How People in Relationships Are Happier When They’re Growing As Individuals Too
Maintaining one’s sense of identity is crucial to relationships — after all, one’s partner falls in love with who one is as an individual, and not with the enmeshed identity one may create for themselves after entering into the relationship. But that’s not all; according to a new study, it’s also important to ensure we’re constantly growing as individuals too.
The theory of self-expansion in social psychology states that it’s very important for people to grow as individuals and develop their sense of self — in order for them to feel satisfied with the lives they have. “When we self-expand, we’re essentially widening our understanding of who we are, what we’re able to do, and how we view life,” explained Holly Parker, a lecturer on psychology at Harvard University, who wasn’t involved in the recent study.
Published in the Journal of Social and Personal Relationships, the study attempted to investigate the link between happiness and self-expansion. The researchers divided the study into two legs: one with 224 men and 183 women, and the other with 106 men and 97 women. Their conclusion: the more self-expansion one experiences, the happier they felt. In the context of this study, self-expansion refers to “the process of adding positive content to one’s self-concept by engaging in new, challenging and interesting activities,” as defined by PsyPost.
The focus on “self” in the research, then prompts the question of self-identity — which people can lose in their quest for a partner. We know from instinctive wisdom that losing oneself or compromising one’s individuality, is inimical to the overall health of the self and the relationship.
“On the one hand, [relationships provide] an opportunity for two individuals to be supported by each other’s appreciation and love [allowing them to] flourish and grow as people. On the other hand, people can go into a relationship with a fantasy that the union will assuage their insecurities, hurts, and unresolved issues from their past. Within this illusion of fusion, or fantasy bond, both individuals begin to deteriorate,” Lisa Firestone, a clinical psychologist, wrote in Psychology Today.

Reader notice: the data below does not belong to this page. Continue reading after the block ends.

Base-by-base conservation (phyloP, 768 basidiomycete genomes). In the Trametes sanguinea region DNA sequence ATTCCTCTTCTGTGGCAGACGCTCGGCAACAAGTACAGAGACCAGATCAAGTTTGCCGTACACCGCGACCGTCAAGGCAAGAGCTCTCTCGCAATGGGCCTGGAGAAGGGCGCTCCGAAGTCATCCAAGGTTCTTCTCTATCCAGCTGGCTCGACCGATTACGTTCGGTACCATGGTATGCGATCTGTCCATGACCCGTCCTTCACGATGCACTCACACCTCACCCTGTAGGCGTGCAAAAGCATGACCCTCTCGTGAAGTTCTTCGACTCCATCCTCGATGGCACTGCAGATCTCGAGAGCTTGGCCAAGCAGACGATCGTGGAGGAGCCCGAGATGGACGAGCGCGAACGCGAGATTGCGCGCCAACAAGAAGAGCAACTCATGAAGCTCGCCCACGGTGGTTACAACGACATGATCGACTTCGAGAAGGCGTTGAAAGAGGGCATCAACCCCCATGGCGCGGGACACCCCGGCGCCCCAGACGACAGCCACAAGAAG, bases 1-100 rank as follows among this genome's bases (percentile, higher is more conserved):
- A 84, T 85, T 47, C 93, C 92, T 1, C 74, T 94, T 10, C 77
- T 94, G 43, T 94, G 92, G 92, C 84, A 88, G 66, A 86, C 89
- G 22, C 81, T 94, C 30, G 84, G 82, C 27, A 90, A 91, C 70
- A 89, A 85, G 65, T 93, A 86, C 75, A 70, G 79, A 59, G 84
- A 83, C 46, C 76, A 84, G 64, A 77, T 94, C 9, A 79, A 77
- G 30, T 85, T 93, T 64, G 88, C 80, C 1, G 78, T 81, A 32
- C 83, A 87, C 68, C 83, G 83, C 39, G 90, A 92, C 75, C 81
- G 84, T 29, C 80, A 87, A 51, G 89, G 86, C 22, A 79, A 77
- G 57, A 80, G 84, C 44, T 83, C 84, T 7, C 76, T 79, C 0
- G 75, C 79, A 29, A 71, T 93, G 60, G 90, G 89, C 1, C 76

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The findings of the present study, alongside Firestone’s take, echo an instruction we’ve heard annoyingly often on airplanes: “Put your oxygen mask on first.” The idea, here, is that we’re not going to be in a position to help others if we can’t breathe ourselves anymore. Similarly, if we’re caught in a perpetual state of unhappiness, and being resentful toward our partners, it’s quite likely that the relationship will suffer.
Moreover, a lot of romantic relationships are mistakenly anchored around the idea of finding a “soulmate” — or the “missing piece” that will make us “complete.” Firestone believes our approach to relationships can determine the course it takes, “The idea of finding your ‘missing piece’ or ‘soul mate’ is based on misconceptions… [T]o try to accomplish this, a person has to be less than they are. In the process of giving up part of themselves, they come to resent their partner,” notes Firestone. That doesn’t just hurt one’s self-identity, but also disadvantages the relationship they share with their partner.